Monday, November 13, 2006

Bird flu expert to lead WHO

Bird flu expert to lead WHO

GENEVA, Switzerland (AP) -- Dr. Margaret Chan, who spearheaded the World Health Organization's fight against bird flu, was chosen Wednesday to head the agency and lead the international assault on polio, AIDS and other global scourges, becoming the first Chinese to win such a high-profile United Nations post.

Chan, 59, was Hong Kong's health director when the city reported the world's first known human outbreak of the H5N1 bird flu virus in 1997. Six people died, but Chan was credited with heading off a major human health crisis by ordering the slaughter of Hong Kong's entire poultry population -- about 1.5 million birds -- in three days.

She also received international praise for organizing Hong Kong's response to a 2003 outbreak of SARS -- or severe acute respiratory syndrome -- which killed several hundred people.

Her nomination is a victory for China and indicated the communist nation's interest in playing a bigger role in global affairs.

"I will work tirelessly with my eyes on the goal we agreed on together, my ears open for the voices of all and my heart committed to the populations of your countries," Chan told the 34-member WHO executive board after her nomination.

Chan will officially be appointed the next director-general if she gains a two-thirds majority at a special session Thursday of the agency's governing World Health Assembly, comprising all 193 member countries. The assembly has never rejected an executive board nominee.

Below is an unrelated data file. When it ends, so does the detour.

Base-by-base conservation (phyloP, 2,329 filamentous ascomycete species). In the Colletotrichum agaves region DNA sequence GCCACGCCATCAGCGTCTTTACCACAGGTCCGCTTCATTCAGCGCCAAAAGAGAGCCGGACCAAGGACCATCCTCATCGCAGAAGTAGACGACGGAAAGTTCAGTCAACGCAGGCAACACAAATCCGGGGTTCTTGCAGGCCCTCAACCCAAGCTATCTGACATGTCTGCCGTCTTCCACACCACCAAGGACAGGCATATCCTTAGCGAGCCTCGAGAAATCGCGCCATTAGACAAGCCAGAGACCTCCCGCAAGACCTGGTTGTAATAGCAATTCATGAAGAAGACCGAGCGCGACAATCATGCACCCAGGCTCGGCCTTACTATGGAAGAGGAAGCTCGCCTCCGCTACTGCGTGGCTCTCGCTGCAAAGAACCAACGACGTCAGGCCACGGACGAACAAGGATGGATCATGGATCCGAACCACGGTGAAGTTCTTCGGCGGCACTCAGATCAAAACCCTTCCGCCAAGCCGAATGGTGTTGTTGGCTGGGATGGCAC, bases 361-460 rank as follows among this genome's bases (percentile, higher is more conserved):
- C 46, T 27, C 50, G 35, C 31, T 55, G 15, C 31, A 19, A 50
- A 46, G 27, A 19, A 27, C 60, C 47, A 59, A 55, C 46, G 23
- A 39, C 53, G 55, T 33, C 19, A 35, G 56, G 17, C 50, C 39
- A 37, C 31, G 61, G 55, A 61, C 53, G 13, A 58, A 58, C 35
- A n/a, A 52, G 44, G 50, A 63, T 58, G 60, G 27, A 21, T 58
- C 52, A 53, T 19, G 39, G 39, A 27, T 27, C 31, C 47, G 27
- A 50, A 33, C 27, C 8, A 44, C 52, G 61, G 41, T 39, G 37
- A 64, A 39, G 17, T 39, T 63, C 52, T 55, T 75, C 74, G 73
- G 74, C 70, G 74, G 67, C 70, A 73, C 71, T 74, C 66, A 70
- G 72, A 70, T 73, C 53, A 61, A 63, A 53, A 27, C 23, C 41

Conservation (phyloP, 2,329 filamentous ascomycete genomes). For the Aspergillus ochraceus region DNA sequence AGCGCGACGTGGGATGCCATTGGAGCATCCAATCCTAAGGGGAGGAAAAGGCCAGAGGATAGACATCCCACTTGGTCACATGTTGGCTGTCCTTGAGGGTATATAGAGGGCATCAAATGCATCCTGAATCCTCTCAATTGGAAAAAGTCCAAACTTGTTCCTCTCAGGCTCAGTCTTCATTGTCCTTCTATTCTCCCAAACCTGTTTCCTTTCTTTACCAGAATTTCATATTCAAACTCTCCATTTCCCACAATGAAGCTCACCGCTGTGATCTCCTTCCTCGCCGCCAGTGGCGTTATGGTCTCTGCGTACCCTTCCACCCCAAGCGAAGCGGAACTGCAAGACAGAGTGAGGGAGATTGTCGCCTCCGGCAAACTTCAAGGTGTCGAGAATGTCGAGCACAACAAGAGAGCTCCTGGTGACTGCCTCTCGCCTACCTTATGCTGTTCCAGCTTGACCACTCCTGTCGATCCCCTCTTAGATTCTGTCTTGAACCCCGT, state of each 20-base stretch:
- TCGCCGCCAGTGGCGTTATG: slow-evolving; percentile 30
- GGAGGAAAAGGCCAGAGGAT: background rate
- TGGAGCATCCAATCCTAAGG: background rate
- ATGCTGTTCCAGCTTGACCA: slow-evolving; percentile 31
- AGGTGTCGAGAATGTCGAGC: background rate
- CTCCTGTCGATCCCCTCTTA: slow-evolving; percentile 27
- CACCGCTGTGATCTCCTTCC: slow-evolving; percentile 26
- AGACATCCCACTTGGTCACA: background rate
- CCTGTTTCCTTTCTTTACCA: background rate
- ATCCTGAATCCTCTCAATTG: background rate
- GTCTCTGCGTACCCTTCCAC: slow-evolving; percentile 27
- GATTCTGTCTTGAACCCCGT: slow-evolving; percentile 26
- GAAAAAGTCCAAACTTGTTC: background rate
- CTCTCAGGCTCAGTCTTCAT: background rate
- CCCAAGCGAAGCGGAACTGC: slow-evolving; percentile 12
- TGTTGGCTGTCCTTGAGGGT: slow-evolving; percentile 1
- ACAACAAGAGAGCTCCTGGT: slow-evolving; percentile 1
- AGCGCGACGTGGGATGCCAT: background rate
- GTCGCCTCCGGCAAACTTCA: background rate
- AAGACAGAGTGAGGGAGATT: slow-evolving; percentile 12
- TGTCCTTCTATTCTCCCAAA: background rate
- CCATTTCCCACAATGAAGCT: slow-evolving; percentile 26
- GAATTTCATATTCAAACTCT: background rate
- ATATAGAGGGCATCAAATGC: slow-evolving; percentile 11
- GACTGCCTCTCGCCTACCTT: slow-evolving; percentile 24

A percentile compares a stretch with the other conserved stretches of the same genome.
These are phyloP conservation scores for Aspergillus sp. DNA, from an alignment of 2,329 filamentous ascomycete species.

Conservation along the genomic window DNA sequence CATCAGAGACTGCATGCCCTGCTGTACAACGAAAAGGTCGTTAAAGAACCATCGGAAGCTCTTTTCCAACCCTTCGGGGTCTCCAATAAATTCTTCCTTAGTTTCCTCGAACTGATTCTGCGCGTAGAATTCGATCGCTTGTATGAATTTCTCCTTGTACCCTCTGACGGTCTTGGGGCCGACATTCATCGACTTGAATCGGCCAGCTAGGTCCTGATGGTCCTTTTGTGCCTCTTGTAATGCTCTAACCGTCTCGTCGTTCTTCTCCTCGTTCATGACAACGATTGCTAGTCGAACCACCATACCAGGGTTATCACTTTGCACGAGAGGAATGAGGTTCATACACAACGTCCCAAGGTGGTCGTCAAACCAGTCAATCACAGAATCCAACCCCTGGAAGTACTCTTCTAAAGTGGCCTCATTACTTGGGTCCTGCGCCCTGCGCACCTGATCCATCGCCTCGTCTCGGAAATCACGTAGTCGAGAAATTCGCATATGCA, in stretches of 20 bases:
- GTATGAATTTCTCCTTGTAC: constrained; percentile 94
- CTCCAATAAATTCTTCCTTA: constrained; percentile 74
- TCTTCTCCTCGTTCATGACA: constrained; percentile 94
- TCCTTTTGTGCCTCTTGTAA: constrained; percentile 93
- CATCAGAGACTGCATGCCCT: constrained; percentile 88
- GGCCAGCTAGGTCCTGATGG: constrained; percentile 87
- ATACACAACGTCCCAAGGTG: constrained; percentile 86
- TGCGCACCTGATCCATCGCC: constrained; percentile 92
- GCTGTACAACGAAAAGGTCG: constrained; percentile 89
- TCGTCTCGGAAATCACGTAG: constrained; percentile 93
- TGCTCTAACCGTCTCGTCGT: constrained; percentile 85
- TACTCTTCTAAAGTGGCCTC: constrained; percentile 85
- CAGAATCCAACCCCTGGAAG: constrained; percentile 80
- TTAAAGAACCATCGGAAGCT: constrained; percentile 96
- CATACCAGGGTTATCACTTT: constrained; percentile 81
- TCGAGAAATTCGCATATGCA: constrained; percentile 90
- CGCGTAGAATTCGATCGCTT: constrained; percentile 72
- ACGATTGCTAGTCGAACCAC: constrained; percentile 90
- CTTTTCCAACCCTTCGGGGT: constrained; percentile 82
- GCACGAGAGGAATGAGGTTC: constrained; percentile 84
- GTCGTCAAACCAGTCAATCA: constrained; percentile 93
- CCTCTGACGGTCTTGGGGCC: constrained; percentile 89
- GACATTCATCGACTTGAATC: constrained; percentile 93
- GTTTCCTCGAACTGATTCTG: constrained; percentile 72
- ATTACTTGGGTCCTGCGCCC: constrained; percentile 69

She joined the WHO in 2003, after the SARS outbreak, and took over as the agency's flu pandemic chief in 2005. As an assistant director-general, she has led efforts to fight communicable diseases and prepare for a possible pandemic should bird flu mutate into a strain easily transmitted among humans.

"This was not an election about countries," U.S. Assistant Secretary for Health John O. Agwunobi told The Associated Press. "This was an election about individuals ... Margaret will be a servant of the entire world."

Dr. Richard Horton, editor of the British medical journal The Lancet, was more reserved.

"Although Margaret Chan has strong abilities in some areas, like epidemic diseases, she is very much untested in other areas," Horton told the AP. "She has never run a really big organization like WHO."

Horton said it would be imperative that Chan "build a strong team that fills the gaps in her own expertise."

The board set Chan's term to start January 4 and to last until through June 2012.

China -- which has recently been criticized for dragging its feet in reporting outbreaks of bird flu to WHO and supplying virus samples for analysis -- expressed satisfaction.

"We look forward to the approval and support of Dr. Chan by the member states," a statement from the Chinese Foreign Ministry said.

Chan was chosen over four other candidates on the shortlist in a tight race to fill the post vacated by the death in May of Dr. Lee Jong-wook. In the final round of voting, she easily defeated Mexico's health minister, Dr. Julio Frenk, 24-10.

Copyright 2006 The Associated Press. All rights reserved.This material may not be published, broadcast, rewritten, or redistributed.

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